Phase set under the compass or Fractal Genesis

Am I the only one to find this earth being created under the compass out of chaos looking a lot like a Mandelbrot Set M ?

The image of God using a compass is famous (see for instance the much later William Blake) but this one is curious by the image of the world. It dates from the 13th century in a splendidly illustrated and fastuous kind of Bible digest and commentary called “a bible moralisée” made for royals of France.

found thanks to inillotempore.

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Mathematician out of his shell

(excerpted from A. Borovik's blog Mathematics under the microscope)

This work by William Blake could suggest that the mathematician and its mathematics emerge from geological sediments, old life fossilized, crystals and stones, through a geometrical body, allegorically as perfect as his theorems, and reminiscent of the Renaissance artists such as Leonardo da Vinci associations between perfect body proportions, art, architecture and the Universe.

It also reminds of the much later and severely misleading “path of evolution” images going from fish to men.

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algebra, abstraction and Marcel Proust

In this passage, after having received a letter from Albertine, the narrator makes a comparison between the abstraction that mail, faces, even bodies represent of the thoughts of people we know and the ideal thought we have of them, with the successive abstractions that in mathematics arise from objects to number sums and from numerical expressions to algebraic ones.

Cependant, je relisais sa lettre et j’étais tout de même déçu du peu qu’il y a d’une personne dans une lettre. Sans doute les caractères tracés expriment notre pensée, ce que font aussi nos traits : c’est toujours en présence d’une pensée que nous nous trouvons. Mais tout de même, dans la personne, la pensée ne nous apparaît qu’après s’être diffusée dans cette corolle du visage épanouie comme un nymphéa. Cela la modifie tout de même beaucoup. Et c’est peut-être une des causes de nos perpétuelles déceptions en amour que ces perpétuelles déviations qui font qu’à l’attente de l’être idéal que nous aimons, chaque rendez-vous nous apporte, en réponse, une personne de chair qui tient déjà si peu de notre rêve. Et puis quand nous réclamons quelque chose de cette personne nous recevons d’elle une lettre où même de la personne il reste très peu, comme, dans les lettres de l’algèbre, il ne reste plus la détermination des chiffres de l’arithmétique, lesquels déjà ne contiennent plus les qualités des fruits ou des fleurs additionnés. Et pourtant, l’amour, l’être aimé, ses lettres, sont peut-être tout de même des traductions (si insatisfaisant qu’il soit de passer de l’un à l’autre) de la même réalité, puisque la lettre ne nous semble insuffisante qu’en la lisant, mais que nous suons mort et passion tant qu’elle n’arrive pas, et qu’elle suffit à calmer notre angoisse, sinon à remplir, avec ses petits signes noirs, notre désir qui sait qu’il n’y a là tout de même que l’équivalence d’une parole, d’un sourire, d’un baiser, non ces choses mêmes.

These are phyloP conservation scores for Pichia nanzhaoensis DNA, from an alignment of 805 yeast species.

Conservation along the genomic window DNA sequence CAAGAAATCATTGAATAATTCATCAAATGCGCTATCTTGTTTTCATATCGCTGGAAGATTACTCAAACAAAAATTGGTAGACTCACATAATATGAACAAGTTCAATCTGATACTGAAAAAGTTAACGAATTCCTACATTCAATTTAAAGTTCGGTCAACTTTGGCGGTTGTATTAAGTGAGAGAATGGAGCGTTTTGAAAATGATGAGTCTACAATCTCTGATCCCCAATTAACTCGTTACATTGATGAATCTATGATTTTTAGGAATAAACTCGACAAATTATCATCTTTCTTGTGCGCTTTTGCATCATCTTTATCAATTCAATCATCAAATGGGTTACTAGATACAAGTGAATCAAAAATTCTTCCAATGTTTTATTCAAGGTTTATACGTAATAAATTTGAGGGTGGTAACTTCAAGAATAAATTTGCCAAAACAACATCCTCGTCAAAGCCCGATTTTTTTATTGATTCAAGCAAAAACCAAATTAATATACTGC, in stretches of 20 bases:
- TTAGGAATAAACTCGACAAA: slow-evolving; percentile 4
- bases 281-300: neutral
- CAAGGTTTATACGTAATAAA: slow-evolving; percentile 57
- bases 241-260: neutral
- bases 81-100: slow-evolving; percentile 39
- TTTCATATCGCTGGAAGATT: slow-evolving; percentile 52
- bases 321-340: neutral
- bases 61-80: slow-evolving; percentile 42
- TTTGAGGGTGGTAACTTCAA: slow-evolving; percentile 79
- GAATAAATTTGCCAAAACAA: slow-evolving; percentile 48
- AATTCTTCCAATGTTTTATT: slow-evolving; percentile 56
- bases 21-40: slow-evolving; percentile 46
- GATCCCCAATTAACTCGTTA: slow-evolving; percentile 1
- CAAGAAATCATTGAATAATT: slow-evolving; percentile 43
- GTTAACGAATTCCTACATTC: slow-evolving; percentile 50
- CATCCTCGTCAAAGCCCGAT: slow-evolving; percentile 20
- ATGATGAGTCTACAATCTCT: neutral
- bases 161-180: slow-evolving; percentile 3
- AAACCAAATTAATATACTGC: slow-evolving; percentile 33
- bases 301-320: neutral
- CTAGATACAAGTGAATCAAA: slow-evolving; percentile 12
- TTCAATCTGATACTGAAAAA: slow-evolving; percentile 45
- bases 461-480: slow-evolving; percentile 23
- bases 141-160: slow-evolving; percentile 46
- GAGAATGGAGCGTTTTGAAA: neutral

Proust, Albertine Disparue, A la Recherche du Temps Perdu.

My own english translation of the outlined passage:

As one does not find anymore in the letters of algebra the determinate values of the figures of arithmetic, themselves already removed from the qualities of the fruits and flowers being summed.